The start of Froste’s answer was enough to make Zula perk up a little. She visibly straightened, and found herself watching her guest with renewed interest. It quickly became apparent that they weren’t talking about the sort of progress that she’d been hoping for, that she needed, but Zula tried not to blame them. It had been foolish of her to expect anything so soon, and the path to recovery was never a straight line. The fact that they were feeling better at all, and hadn’t shown any signs of slowing down yet, both seemed like good signs regardless. And…after all the effort the fire mage had put into reviving them, a part of her couldn’t help but feel glad they were doing okay, independent of her whole mess.

As they continued, Zula found herself weirded out by how overwhelmingly polite her guest was, for the second time that day. By how intent they seemed on thanking her, complimenting her, and just…expressing their appreciation for literally everything. She’d never experienced anything quite like it before, and it put Zula on edge for some reason she couldn’t quite name. It almost felt like they were trying to manipulate her, or they were afraid of falling out of her good graces. But could she really blame them, when she had unwittingly made them so dependent on her goodwill?

Zula mulled the possibility over for a few moments, before she realised that it might not be about her at all. They had no real idea how long Froste had been frozen before she had come along and finally set them free. If they were acting like someone from another time, maybe it was just….well, because they were from another time. A fact that was shockingly easy to forget, given how normal they looked right now. Mismatched clothes aside, anyway. They certainly had stars in their eyes as they took everything in, but so did half the tourists she saw.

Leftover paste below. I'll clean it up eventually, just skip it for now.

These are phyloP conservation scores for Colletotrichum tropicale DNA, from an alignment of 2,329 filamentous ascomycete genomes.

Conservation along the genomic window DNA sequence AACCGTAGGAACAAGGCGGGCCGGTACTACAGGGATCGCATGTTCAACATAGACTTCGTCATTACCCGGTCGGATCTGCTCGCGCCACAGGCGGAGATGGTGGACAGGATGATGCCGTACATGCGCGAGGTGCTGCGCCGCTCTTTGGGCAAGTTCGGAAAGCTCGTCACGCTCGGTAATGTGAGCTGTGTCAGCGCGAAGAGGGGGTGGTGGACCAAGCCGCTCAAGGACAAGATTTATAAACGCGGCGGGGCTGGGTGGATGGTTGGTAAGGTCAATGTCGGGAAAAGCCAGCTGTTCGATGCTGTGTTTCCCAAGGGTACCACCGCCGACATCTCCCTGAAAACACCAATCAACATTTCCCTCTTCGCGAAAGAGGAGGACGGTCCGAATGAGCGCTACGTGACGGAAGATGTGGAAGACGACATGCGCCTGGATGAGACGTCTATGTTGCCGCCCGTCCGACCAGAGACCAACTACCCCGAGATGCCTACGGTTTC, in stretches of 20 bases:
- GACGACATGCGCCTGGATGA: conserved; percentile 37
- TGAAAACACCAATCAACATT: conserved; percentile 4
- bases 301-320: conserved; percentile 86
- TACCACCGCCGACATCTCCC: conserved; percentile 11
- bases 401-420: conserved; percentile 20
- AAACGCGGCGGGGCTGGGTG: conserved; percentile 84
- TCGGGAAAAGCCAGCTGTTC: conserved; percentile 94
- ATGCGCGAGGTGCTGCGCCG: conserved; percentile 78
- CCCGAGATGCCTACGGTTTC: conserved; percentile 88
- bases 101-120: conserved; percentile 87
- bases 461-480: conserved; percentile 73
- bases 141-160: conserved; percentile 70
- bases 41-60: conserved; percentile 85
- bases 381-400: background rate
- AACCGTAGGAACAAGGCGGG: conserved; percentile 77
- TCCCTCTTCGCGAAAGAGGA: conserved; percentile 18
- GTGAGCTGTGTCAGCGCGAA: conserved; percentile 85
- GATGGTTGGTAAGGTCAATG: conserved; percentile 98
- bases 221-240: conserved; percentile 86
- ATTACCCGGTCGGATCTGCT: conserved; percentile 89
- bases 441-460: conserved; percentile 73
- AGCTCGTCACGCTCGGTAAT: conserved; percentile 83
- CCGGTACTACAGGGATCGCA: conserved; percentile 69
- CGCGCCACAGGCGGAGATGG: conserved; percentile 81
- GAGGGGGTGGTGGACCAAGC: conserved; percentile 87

Her thoughts were interrupted when Froste turned the question back around on her, with their own little flair. The dark humour made Zula snort softly, and a small smile tugged at the corners of her mouth. “Oh, absolutely. But then, you didn’t set a very high bar to clear. There were times when I considered setting the place on fire just to shake things up a little.” A man in a yellow shirt stepped into her path, holding out a flyer, but Zula brushed past them without a second thought as she continued. “As for your company…jury's still out. Ask me again after we’ve made it back to the apartment.” She was chuckling softly now, laughing at her own riposte. There was no missing her growing smirk either.

When they reached the next intersection, Zula threw only a cursory dance in both directions as she stepped down off the curb. She slowed her pace just enough to let a taxi pass them by, before crossing the street without breaking stride. They were close now, with just one more street to go. As Zula stepped up onto the opposite footpath, her gaze drifted to the rows of shops once more, and another thought popped into her head. “Maybe we should buy some of the shit you need today, since we’re already here. Should probably save it for the walk back, though.” There was no point in carrying all those bags around any longer than they had to. Hopefully she had enough in her savings to cover the essentials. They’d find out soon enough, she supposed.